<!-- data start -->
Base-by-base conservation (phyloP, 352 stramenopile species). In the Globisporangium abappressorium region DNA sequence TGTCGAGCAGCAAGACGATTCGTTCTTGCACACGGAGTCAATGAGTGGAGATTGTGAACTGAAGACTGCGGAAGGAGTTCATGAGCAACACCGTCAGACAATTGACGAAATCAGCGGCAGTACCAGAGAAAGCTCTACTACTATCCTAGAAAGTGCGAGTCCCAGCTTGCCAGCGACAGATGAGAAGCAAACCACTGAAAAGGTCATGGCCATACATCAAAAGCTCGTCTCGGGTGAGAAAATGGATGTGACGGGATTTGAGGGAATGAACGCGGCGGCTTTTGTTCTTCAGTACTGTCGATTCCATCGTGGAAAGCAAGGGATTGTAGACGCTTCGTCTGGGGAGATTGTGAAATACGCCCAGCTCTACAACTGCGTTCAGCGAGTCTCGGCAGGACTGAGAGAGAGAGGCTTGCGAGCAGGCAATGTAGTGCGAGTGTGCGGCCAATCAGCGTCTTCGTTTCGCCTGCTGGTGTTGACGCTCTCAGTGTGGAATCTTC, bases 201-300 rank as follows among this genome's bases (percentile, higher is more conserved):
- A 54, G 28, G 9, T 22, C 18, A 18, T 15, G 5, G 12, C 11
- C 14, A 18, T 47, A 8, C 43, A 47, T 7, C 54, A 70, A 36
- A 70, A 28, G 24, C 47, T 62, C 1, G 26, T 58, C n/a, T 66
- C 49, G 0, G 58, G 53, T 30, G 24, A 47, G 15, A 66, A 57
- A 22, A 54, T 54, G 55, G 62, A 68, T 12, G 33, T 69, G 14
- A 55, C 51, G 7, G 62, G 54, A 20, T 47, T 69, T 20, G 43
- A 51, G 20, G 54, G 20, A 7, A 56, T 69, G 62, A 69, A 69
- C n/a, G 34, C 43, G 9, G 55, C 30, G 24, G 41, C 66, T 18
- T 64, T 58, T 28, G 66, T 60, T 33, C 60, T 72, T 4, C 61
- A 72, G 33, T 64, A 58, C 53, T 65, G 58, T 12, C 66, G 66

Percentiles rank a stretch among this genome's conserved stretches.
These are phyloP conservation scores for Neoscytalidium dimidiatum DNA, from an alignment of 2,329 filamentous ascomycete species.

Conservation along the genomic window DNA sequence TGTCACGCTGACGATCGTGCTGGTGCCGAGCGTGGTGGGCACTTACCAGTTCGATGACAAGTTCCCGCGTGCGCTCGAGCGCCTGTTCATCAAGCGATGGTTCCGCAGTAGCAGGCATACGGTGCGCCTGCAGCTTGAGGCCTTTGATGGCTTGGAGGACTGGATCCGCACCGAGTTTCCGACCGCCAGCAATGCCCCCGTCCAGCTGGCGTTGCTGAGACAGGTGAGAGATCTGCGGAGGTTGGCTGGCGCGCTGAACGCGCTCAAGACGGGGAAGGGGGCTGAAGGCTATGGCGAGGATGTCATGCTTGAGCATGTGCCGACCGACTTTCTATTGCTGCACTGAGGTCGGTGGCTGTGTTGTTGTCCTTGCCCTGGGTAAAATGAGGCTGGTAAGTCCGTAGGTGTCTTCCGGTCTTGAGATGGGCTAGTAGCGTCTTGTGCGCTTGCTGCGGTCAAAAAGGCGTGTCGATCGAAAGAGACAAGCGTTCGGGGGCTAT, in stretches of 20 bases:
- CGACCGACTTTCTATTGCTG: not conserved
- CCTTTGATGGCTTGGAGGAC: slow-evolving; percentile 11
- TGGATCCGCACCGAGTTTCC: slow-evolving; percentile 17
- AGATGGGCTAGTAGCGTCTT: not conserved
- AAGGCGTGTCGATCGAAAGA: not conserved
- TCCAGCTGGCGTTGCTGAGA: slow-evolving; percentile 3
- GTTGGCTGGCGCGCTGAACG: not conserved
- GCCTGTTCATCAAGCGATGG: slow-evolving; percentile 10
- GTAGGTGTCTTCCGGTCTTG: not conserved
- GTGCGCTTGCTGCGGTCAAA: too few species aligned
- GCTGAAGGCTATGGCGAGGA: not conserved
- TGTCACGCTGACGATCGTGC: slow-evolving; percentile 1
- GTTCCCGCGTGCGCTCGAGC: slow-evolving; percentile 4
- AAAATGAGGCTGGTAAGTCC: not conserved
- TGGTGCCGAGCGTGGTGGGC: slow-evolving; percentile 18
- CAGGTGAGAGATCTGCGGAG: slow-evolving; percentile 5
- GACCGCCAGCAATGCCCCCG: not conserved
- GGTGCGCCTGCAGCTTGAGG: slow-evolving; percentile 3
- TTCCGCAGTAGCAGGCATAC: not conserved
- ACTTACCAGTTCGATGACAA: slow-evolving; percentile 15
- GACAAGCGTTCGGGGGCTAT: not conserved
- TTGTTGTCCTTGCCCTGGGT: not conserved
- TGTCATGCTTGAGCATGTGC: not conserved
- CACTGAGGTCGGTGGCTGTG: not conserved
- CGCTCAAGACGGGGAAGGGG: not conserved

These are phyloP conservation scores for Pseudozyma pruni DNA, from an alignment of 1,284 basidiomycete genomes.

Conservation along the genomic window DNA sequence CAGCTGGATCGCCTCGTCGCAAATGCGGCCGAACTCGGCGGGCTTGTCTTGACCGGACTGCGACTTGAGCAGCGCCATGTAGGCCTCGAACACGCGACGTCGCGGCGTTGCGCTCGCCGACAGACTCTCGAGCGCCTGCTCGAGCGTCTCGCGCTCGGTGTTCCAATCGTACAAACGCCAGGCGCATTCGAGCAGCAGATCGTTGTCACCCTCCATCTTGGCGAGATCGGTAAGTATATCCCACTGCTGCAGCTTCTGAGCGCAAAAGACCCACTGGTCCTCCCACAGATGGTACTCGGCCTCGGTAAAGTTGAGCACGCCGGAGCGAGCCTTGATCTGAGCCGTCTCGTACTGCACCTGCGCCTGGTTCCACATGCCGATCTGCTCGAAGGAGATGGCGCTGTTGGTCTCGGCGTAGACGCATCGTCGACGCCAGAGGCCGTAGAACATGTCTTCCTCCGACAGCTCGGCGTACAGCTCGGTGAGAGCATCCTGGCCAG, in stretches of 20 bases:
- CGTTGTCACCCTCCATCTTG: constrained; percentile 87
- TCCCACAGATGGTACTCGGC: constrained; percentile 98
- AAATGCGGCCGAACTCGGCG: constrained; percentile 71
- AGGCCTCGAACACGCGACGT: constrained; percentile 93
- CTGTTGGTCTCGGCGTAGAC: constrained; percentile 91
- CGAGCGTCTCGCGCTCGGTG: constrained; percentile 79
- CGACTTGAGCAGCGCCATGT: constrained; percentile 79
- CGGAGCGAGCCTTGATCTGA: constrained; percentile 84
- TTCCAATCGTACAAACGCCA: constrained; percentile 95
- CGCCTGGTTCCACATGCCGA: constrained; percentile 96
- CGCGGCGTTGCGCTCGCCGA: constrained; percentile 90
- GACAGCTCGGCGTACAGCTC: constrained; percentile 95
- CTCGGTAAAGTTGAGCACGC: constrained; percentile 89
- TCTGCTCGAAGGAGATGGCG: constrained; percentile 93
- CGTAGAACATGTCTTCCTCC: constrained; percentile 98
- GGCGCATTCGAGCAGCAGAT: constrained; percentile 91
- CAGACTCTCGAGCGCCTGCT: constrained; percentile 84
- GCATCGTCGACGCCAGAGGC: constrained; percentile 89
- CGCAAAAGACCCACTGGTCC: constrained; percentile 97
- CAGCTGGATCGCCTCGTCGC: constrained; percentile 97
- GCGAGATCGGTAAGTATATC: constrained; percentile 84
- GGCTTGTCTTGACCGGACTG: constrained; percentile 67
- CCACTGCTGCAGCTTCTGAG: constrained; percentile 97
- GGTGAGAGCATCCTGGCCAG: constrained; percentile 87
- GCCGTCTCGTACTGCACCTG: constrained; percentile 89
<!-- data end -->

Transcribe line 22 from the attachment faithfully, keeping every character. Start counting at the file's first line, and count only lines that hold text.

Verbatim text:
- GCCTGTTCATCAAGCGATGG: slow-evolving; percentile 10